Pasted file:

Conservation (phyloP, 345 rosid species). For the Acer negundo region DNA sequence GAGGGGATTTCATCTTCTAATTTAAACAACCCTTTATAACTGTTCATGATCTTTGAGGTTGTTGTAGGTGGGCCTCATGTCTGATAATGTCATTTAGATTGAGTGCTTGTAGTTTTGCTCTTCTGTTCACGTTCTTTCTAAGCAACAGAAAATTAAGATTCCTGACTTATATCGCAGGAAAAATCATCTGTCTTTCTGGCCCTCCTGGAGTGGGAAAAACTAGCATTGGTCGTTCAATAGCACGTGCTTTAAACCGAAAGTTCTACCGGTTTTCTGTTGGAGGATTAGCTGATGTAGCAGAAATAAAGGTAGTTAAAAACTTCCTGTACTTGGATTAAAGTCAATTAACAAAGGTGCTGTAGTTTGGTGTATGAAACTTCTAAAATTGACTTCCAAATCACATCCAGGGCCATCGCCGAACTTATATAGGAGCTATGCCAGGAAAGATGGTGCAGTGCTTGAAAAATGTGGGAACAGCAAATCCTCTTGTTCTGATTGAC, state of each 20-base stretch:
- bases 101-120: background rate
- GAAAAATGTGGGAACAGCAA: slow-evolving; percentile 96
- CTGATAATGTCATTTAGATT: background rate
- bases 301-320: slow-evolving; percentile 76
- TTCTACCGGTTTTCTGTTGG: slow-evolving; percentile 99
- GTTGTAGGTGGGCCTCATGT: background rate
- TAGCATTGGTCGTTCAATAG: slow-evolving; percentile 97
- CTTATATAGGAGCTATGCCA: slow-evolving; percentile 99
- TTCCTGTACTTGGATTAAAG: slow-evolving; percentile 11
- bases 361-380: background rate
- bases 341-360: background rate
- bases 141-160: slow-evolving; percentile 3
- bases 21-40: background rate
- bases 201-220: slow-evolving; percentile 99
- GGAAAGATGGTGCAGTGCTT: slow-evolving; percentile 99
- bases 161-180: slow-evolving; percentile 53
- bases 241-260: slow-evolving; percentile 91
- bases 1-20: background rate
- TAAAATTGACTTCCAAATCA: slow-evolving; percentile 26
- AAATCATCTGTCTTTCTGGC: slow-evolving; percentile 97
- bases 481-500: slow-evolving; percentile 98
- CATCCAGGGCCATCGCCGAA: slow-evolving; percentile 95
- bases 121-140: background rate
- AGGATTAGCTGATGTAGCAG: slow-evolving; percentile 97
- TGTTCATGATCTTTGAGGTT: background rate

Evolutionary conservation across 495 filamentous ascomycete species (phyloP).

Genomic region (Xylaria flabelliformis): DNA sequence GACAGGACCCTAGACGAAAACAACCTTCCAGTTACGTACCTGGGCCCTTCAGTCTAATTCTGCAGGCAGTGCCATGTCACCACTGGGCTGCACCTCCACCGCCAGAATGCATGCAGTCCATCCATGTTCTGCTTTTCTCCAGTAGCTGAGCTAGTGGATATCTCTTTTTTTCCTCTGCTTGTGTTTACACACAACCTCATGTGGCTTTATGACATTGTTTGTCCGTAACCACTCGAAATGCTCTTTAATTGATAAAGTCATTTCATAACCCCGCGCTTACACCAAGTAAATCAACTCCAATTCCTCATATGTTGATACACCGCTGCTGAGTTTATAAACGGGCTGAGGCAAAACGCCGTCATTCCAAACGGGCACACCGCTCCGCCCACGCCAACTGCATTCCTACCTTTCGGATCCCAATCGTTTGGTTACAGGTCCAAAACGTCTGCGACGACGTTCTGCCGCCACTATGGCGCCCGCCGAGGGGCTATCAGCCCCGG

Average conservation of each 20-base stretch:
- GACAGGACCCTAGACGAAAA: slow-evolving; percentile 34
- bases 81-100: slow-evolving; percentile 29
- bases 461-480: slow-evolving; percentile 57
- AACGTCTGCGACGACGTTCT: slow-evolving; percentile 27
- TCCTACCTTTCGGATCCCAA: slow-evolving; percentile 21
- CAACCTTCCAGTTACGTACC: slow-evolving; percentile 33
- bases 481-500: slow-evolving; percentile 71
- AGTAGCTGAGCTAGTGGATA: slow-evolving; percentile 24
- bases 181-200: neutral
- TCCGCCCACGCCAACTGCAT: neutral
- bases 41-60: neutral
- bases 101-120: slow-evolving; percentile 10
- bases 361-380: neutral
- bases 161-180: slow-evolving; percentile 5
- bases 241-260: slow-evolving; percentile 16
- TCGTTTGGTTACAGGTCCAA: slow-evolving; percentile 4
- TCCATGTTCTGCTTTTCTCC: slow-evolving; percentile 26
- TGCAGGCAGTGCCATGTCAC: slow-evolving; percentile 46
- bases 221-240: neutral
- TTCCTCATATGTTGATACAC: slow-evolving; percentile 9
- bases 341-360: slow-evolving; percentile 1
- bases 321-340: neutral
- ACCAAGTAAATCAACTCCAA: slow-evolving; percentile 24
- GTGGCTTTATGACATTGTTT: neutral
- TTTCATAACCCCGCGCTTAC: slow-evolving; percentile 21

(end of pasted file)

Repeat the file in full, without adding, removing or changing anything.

Conservation (phyloP, 345 rosid species). For the Acer negundo region DNA sequence GAGGGGATTTCATCTTCTAATTTAAACAACCCTTTATAACTGTTCATGATCTTTGAGGTTGTTGTAGGTGGGCCTCATGTCTGATAATGTCATTTAGATTGAGTGCTTGTAGTTTTGCTCTTCTGTTCACGTTCTTTCTAAGCAACAGAAAATTAAGATTCCTGACTTATATCGCAGGAAAAATCATCTGTCTTTCTGGCCCTCCTGGAGTGGGAAAAACTAGCATTGGTCGTTCAATAGCACGTGCTTTAAACCGAAAGTTCTACCGGTTTTCTGTTGGAGGATTAGCTGATGTAGCAGAAATAAAGGTAGTTAAAAACTTCCTGTACTTGGATTAAAGTCAATTAACAAAGGTGCTGTAGTTTGGTGTATGAAACTTCTAAAATTGACTTCCAAATCACATCCAGGGCCATCGCCGAACTTATATAGGAGCTATGCCAGGAAAGATGGTGCAGTGCTTGAAAAATGTGGGAACAGCAAATCCTCTTGTTCTGATTGAC, state of each 20-base stretch:
- bases 101-120: background rate
- GAAAAATGTGGGAACAGCAA: slow-evolving; percentile 96
- CTGATAATGTCATTTAGATT: background rate
- bases 301-320: slow-evolving; percentile 76
- TTCTACCGGTTTTCTGTTGG: slow-evolving; percentile 99
- GTTGTAGGTGGGCCTCATGT: background rate
- TAGCATTGGTCGTTCAATAG: slow-evolving; percentile 97
- CTTATATAGGAGCTATGCCA: slow-evolving; percentile 99
- TTCCTGTACTTGGATTAAAG: slow-evolving; percentile 11
- bases 361-380: background rate
- bases 341-360: background rate
- bases 141-160: slow-evolving; percentile 3
- bases 21-40: background rate
- bases 201-220: slow-evolving; percentile 99
- GGAAAGATGGTGCAGTGCTT: slow-evolving; percentile 99
- bases 161-180: slow-evolving; percentile 53
- bases 241-260: slow-evolving; percentile 91
- bases 1-20: background rate
- TAAAATTGACTTCCAAATCA: slow-evolving; percentile 26
- AAATCATCTGTCTTTCTGGC: slow-evolving; percentile 97
- bases 481-500: slow-evolving; percentile 98
- CATCCAGGGCCATCGCCGAA: slow-evolving; percentile 95
- bases 121-140: background rate
- AGGATTAGCTGATGTAGCAG: slow-evolving; percentile 97
- TGTTCATGATCTTTGAGGTT: background rate

Evolutionary conservation across 495 filamentous ascomycete species (phyloP).

Genomic region (Xylaria flabelliformis): DNA sequence GACAGGACCCTAGACGAAAACAACCTTCCAGTTACGTACCTGGGCCCTTCAGTCTAATTCTGCAGGCAGTGCCATGTCACCACTGGGCTGCACCTCCACCGCCAGAATGCATGCAGTCCATCCATGTTCTGCTTTTCTCCAGTAGCTGAGCTAGTGGATATCTCTTTTTTTCCTCTGCTTGTGTTTACACACAACCTCATGTGGCTTTATGACATTGTTTGTCCGTAACCACTCGAAATGCTCTTTAATTGATAAAGTCATTTCATAACCCCGCGCTTACACCAAGTAAATCAACTCCAATTCCTCATATGTTGATACACCGCTGCTGAGTTTATAAACGGGCTGAGGCAAAACGCCGTCATTCCAAACGGGCACACCGCTCCGCCCACGCCAACTGCATTCCTACCTTTCGGATCCCAATCGTTTGGTTACAGGTCCAAAACGTCTGCGACGACGTTCTGCCGCCACTATGGCGCCCGCCGAGGGGCTATCAGCCCCGG

Average conservation of each 20-base stretch:
- GACAGGACCCTAGACGAAAA: slow-evolving; percentile 34
- bases 81-100: slow-evolving; percentile 29
- bases 461-480: slow-evolving; percentile 57
- AACGTCTGCGACGACGTTCT: slow-evolving; percentile 27
- TCCTACCTTTCGGATCCCAA: slow-evolving; percentile 21
- CAACCTTCCAGTTACGTACC: slow-evolving; percentile 33
- bases 481-500: slow-evolving; percentile 71
- AGTAGCTGAGCTAGTGGATA: slow-evolving; percentile 24
- bases 181-200: neutral
- TCCGCCCACGCCAACTGCAT: neutral
- bases 41-60: neutral
- bases 101-120: slow-evolving; percentile 10
- bases 361-380: neutral
- bases 161-180: slow-evolving; percentile 5
- bases 241-260: slow-evolving; percentile 16
- TCGTTTGGTTACAGGTCCAA: slow-evolving; percentile 4
- TCCATGTTCTGCTTTTCTCC: slow-evolving; percentile 26
- TGCAGGCAGTGCCATGTCAC: slow-evolving; percentile 46
- bases 221-240: neutral
- TTCCTCATATGTTGATACAC: slow-evolving; percentile 9
- bases 341-360: slow-evolving; percentile 1
- bases 321-340: neutral
- ACCAAGTAAATCAACTCCAA: slow-evolving; percentile 24
- GTGGCTTTATGACATTGTTT: neutral
- TTTCATAACCCCGCGCTTAC: slow-evolving; percentile 21